When Pond was a broke art student in the 1970s, she took a job at a neighborhood breakfast spot in Oakland, a place with good food, splendid coffee and an endlessly entertaining crew of short-order cooks, waitresses, dishwashers and regular customers. This graphic memoir, influenced by the work of Pond's friend, Alison Bechdel, captures the funky ethos of the time, when hippies, punks and disco aficionados mingled in a Bay Area at the height of its eccentricity. The staff of the Imperial Cafe were forever swapping wisecracks and hopping in and out of each other's beds, which makes them more or less like every restaurant team in history. There's an intoxicating esprit de corps to a well-run everyday joint like the Imperial Cafe, and never has the delight in being part of it been more winningly portrayed.

    Ten spectacular graphic novels from 2014

    The Shadow Hero by Gene Luen Yang and Sonny Liew
    You don't have to be a superhero fan to be utterly charmed by Yang and Liew's revival of a little-known character created in the 1940s by the cartoonist Chu Hing. This version of the Green Turtle, however, is rich in characterization, comedy and luscious period detail from the Chinatown of "San Incendio" (a ringer for San Francisco). Hank, son of a mild-mannered grocer, would like to follow in his father's footsteps, but his restless mother (the book's best character and drawn with masterful nuance by Liew) has other ideas after her thrilling encounter with a superhero. Yang's story effortlessly folds pathos into humor without stooping to either slapstick or cheap "darkness." This is that rare tribute that far surpasses the thing it celebrates.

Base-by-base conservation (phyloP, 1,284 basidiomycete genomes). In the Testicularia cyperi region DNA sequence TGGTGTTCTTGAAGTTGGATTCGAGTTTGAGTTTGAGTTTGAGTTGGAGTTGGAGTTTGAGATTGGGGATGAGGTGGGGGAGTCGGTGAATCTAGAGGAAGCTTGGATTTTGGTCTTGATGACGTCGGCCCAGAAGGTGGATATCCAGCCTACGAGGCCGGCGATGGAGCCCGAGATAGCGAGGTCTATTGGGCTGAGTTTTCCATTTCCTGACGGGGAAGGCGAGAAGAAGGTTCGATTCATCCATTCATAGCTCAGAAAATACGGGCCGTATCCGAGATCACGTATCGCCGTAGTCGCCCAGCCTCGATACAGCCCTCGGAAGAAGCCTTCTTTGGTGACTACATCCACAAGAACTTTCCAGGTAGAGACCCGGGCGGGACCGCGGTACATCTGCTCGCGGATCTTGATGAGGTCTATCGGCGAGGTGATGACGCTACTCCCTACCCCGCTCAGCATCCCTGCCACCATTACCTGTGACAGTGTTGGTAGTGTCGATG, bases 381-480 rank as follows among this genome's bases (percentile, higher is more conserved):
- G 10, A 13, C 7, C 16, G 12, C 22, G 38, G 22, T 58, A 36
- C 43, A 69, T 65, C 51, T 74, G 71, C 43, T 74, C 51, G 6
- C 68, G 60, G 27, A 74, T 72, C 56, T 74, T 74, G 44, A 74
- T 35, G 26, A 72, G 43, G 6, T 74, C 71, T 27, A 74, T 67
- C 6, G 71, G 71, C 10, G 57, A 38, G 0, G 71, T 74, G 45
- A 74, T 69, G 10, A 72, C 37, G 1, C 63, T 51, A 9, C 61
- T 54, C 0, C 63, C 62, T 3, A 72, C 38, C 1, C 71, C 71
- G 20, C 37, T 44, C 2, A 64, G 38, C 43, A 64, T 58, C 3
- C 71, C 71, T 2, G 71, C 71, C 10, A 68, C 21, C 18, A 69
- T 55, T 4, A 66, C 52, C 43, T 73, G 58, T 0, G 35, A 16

Ten spectacular graphic novels from 2014

    Shoplifter by Michael Cho
    Corinna Park, former English major, works, unhappily, in a Toronto advertising agency. When the dissatisfaction of the past five years begins to oppress her, she lets off steam by pilfering magazines from a local convenience store. Cho's moody character study is as much about city life as it is about Corinna. He depicts her falling asleep in front of the TV in her condo, brooding on the subway, roaming the crowded streets after a budding romance goes awry. Like a great short story, this is a simple tale of a young woman figuring out how to get her life back, but if feels as if it contains so much of contemporary existence -- its comforts, its loneliness, its self-deceptions -- suspended in wintery amber.

    Ten spectacular graphic novels from 2014

    Through the Woods by Emily Carroll
    This collection of archetypal horror, fairy and ghost stories, all about young girls, comes lushly decked in Carroll's inky black, snowy white and blood-scarlet art. A young bride hears her predecessor's bones singing from under the floorboards, two friends make the mistake of pretending to summon the spirits of the dead, a family of orphaned siblings disappears one by one into the winter nights. Carroll's color-saturated images can be jagged, ornate and gruesome, but she also knows how to chill with absence, shadows and a single staring eye. Literary readers who cherish the work of Kelly Link or the late Angela Carter's collection, "The Bloody Chamber," will adore the violent beauty on these pages.

  • Recent Slide Shows



Comment Preview

Your name will appear as username ( settings | log out )

You may use these HTML tags and attributes: <a href=""> <b> <em> <strong> <i> <blockquote>